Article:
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In chepukha's statement there is a small mistake. The radius must be $r_i=\sqrt{\frac{k}{\lambda_i}}$ (in his statement there is a square root missing, or, alternatively, the ellipsoid should be defined as $\sum_i\sum_j (x_i-u_i)(x_j-u_j)c_{ij}\leq k^2$). For example, consider the scalar case (where the proof is straightforward): equation $x^2 c \leq k$ has ...


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Here is a C++ class for iteratively testing collision between two ellipses on a two-dimensional plane. Each ellipse is parameterized by the coordinates of its center and a major radius vector and a scalar minor radius. The algorithm stretches the two-ellipse system so that the other ellipse becomes a circle, and sandwiches the other between two stretched and ...


2

In this answer to a related question, it is shown that $$ Ax^2+Bxy+Cy^2+Dx+Ey+F=0 $$ is simply a rotated and translated version of $$ \small\left(A{+}C-\sqrt{(A{-}C)^2+B^2}\right)x^2+\left(A{+}C+\sqrt{(A{-}C)^2+B^2}\right)y^2+2\left(F-\frac{AE^2{-}BDE{+}CD^2}{4AC{-}B^2}\right)=0 $$ which says the semi-major axis is $$ ...


1

One strategy is to rotate the coordinate system so the semi-major/minor axes are parallel to the coordinate axis. To do that, write your equation as $ax^2 + 2bxy + cy^2 + dx + ey = 1$. We can rewrite the first three terms as $(x \ y)A(x \ y)^T$ for the symmetric matrix $A = \left( \begin{matrix} a & b \\ b & c \end{matrix} \right)$. That matrix can ...


1

Let's rewrite your equation as $$ (x+y)(x-y) = -1 $$ If we make a change of coordinates by setting $$ z := \frac{x-y}{\sqrt 2}, \quad w := \frac{x+y}{\sqrt 2} $$ (think of it as a rotation of the coordinate system by $45^°$), we have in our new coordinates $$ wz = -2 \iff z = -\frac 2w, $$ which describes a hyperbola.


1

a parabola is the locus of a point which is equidistant from a line (the directrix) and a point not on the directrix (the focus). since the vertex is at a distance $3$ from the directrix, the $y$-coordinate of the focus must be $2+3$, i.e. $5$. the $x$-coordinate in this case is the same as for the vertex, $-5$. Y take a point $(x,y)$ on the parabola: ...


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By translating the parabola in such a way that the $x$-coordinate of the vertex is zero, it is trivial that we may assume $y=ax^2$, hence we just need to check that: $$ \int_{0}^{u}\sqrt{1+4a^2 x^2}\,dx = \frac{u}{2}\sqrt{1+4a^2 u^2}+\frac{1}{4a}\operatorname{arcsinh}(2au).$$ It is interesting to notice that the last integral is related with the area of the ...


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Consider the following image: Here, I have a drawn a hyperbola of the form $$\frac{x^2}{a^2} - \frac{y^2}{b^2} = 1,$$ for some $0 < a < b$. The asymptotes $y/b = \pm x/a$ have also been shown, and it is easy to see algebraically that the asymptotes indeed must be these equations. The green rectangle is drawn such that the horizontal width is the ...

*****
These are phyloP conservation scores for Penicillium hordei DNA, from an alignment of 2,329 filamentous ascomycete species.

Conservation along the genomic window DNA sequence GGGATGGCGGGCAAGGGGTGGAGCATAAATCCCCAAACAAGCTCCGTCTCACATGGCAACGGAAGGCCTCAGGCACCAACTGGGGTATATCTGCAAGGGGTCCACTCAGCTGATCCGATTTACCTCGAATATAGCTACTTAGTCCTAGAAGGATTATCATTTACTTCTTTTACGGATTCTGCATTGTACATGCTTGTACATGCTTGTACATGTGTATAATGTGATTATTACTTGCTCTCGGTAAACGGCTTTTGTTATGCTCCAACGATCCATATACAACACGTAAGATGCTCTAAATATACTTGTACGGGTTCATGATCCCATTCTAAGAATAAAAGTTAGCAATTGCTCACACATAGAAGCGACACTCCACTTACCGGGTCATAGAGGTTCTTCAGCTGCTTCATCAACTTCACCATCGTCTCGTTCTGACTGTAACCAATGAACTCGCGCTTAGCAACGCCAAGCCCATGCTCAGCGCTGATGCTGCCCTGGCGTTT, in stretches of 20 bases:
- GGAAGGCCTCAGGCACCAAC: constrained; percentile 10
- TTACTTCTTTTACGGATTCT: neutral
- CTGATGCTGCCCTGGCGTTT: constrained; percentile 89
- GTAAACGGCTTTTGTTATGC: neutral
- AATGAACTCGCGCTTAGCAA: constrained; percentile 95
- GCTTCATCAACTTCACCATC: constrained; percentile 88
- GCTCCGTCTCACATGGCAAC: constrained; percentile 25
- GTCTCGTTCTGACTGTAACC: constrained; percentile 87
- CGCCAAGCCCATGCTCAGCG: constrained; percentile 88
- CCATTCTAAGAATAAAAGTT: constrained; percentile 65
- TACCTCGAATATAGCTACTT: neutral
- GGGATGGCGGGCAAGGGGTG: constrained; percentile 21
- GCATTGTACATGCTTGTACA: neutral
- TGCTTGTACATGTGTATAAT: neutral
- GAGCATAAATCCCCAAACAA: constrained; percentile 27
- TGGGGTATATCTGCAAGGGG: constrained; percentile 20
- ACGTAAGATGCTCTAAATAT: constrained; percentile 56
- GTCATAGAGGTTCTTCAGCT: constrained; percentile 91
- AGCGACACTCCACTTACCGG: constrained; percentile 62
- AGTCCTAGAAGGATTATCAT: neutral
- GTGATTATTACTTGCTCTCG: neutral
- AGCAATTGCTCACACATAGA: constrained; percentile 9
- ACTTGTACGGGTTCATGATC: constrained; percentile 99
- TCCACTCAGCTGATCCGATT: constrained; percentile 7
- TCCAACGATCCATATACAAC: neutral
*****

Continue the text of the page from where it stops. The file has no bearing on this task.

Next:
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I'm polishing this post on Stack Overflow with proper math formatting and a nicer example. The following description follows the German Wikipedia article Hauptachsentransformation. Its English counterpart, according to inter-wiki links, is principal component analysis. I find the former article a lot more geometric than the latter. The latter has a strong ...


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Since $y_1-y=-\frac{y_1}{2}(x_1-x)$, letting $y=0$ and $x=12$ gives $2y_1=-y_1(x_1-12)$ where $y_1^2=4(x_1-11)$, so $x_1=\frac{1}{4}y_1^2+11$. Now substitute for $x_1$, and find the solutions for $y_1$.


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In general, the equation of the transformed conic is what you get when you apply the inverse transformation to a generic point $(x,y)$ and plug the result back into the original equation. That's because the image of the point (i.e. $(x,y)$) lies on the image of the conic (i.e. new equation) if and only if the preimage of the point (i.e. inverse ...


1

The centre of the circle is $T=(b,0)$. We know the normal line at $P$ on both the circle and parabola points to it. $P=(a t^2, 2 a t)$ as above on $y^2=4 a x$. The radius of the circle is ST and has length $b-a$. So the equation is $(x-b)^2+y^2=(b-a)^2$. $P$ is on the circle, $(a t^2-b)^2+(2 a t)^2=(b-a)^2$ which simplifies to: ...


1

The $\lambda$ is introduced by the definition of the center of a curve on page 54. The origin is a center when $f$ and $f'$ differ only by a non-zero scalar multiple. Since $\sum a_{ij}x^iy^j=\sum\lambda(-1)^{i+j}a_{ij}x^iy^j$ for all $x,y$. The coefficients of every terms have to be equal, so $a_{ij}=\lambda(-1)^{i+j}a_{ij}$. This implies $1=\lambda ...